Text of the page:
The ACLU of Oregon often takes positions on state, city, and county proposals that would have an impact on civil liberties and civil rights. The ACLU is strictly non-partisan; we never support or oppose candidates for elective office.
We had great success with Oregon legislators in 2013 on key privacy measures – one to guard against privacy invasion by law enforcement use of drones and the other to protect employees’ and university students’ digital privacy from unwarranted online snooping. We will continue to advance this agenda this session with a package of bills to curb mass surveillance.
Past criminal history shouldn’t limit job opportunities
We strongly support the "Ban the Box" bill - HB 3025 , which helps to remove roadblocks to employment for formerly incarcerated individuals. This bill would prevent employers from asking prospective employees about past criminal histories on job applications until after a conditional offer of employment is made.
After serving their debt to society, many ex-offenders are denied the opportunity to work based solely on their conviction. This makes it difficult if not impossible for individuals with a criminal record to re-enter society successfully and be able to earn a living. With a criminal justice system that is dominated by racial disparities, people of color are disproportionately harmed by employers’ criminal background check procedures.
According to the U.S. Department of Justice (DOJ), more than 650,000 individuals are released from prison every year. One of the key elements they identified for successful re-entry into our communities is helping these individuals find and keep a job. If ex-offenders are to succeed as law-abiding, taxpaying citizens, they must have a chance at finding employment – particularly in this tough economic climate.
March 6, 2015 - As part of a diverse coalition of organizations committed to expanding access to women’s health care, we are thrilled to announce that Senate Bill 894 has been introduced in the Oregon Legislature.
This groundbreaking legislation is an important step in ensuring that more Oregonians – regardless of their income, type of insurance or location – have access to safe and affordable reproductive health care.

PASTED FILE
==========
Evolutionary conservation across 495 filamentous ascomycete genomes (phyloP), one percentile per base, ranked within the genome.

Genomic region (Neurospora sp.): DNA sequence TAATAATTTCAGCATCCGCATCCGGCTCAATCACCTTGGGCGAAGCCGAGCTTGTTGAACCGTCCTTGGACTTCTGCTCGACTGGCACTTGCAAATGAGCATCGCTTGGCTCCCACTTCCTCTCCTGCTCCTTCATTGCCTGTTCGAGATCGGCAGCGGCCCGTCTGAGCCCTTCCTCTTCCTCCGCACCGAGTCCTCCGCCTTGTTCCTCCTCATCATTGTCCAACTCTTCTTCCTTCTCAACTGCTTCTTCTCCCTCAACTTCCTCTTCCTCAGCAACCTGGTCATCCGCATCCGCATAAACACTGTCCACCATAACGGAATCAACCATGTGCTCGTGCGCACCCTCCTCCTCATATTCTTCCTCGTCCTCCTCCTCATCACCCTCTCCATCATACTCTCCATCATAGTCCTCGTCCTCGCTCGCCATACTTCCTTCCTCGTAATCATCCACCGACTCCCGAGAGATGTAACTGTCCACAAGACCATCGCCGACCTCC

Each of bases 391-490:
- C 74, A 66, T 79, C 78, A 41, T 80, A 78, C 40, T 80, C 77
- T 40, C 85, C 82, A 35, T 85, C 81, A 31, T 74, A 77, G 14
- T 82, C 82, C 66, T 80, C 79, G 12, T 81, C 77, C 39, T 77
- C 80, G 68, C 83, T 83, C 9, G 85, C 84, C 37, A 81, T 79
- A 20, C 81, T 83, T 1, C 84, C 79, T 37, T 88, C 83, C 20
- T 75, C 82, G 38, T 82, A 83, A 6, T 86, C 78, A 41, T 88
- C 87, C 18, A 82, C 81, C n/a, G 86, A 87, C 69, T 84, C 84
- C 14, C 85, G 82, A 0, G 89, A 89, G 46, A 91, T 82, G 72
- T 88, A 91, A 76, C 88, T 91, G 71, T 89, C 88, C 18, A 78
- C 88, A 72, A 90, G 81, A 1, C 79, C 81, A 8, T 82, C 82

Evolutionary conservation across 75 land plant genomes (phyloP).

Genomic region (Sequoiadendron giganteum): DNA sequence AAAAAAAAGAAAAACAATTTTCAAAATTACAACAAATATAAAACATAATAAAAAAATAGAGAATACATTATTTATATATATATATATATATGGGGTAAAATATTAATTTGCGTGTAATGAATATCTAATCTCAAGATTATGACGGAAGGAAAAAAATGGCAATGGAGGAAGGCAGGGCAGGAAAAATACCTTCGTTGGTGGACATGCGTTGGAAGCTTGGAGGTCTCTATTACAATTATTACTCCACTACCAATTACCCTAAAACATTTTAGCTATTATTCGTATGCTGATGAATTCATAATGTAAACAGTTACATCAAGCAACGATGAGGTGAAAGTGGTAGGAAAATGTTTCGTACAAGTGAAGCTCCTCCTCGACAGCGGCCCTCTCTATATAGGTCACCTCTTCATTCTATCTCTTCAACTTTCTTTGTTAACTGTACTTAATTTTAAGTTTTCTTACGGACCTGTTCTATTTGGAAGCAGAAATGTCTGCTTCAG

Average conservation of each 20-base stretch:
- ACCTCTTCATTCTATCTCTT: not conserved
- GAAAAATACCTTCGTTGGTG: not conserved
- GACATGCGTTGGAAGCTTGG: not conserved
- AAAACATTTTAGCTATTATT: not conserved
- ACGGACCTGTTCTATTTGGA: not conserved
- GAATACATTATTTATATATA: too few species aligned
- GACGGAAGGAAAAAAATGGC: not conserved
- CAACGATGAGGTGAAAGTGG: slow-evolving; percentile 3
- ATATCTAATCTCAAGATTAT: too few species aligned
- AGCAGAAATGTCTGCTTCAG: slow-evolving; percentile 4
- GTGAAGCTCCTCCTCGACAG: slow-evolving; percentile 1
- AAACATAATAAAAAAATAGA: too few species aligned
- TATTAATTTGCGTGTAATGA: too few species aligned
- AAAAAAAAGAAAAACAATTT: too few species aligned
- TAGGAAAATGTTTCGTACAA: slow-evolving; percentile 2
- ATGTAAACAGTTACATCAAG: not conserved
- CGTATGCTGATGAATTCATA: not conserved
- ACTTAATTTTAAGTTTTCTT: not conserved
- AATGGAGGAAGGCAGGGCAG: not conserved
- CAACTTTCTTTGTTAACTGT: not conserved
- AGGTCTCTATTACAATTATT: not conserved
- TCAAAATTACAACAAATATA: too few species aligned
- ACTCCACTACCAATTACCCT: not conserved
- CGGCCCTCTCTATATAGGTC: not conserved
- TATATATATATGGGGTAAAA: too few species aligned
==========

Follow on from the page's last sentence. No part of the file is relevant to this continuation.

We believe every Oregon woman should have access to the full range of reproductive health care, starting before she ever becomes pregnant and going through childbirth. This basic right is a foundation of freedom and opportunity for women and their families.
Electronic communication – through email, cell phones and social media – has increasingly eclipsed postal mail and other hard-copy methods as our primary means of communication. Unfortunately, some government agencies interpret our outdated privacy laws to allow them to intercept and access a treasure trove of information about who you are, where you go, and what you do – the information being collected by search engines, social networking sites, and other websites every day.
Law enforcement agencies deploy license plate reader surveillance technology in Oregon without adequate or consistent privacy restrictions. Many agencies retain the location information and photograph of every vehicle that crosses the camera’s path, not simply those that are associated with a criminal nexus.
The type of data stored on a smartphone can paint a near-complete picture of even the most private details of your personal life. Before the age of smartphones and other portable electronic devices, it was impossible for police to gather this much private information about your communications, historical movements, and private life during an arrest.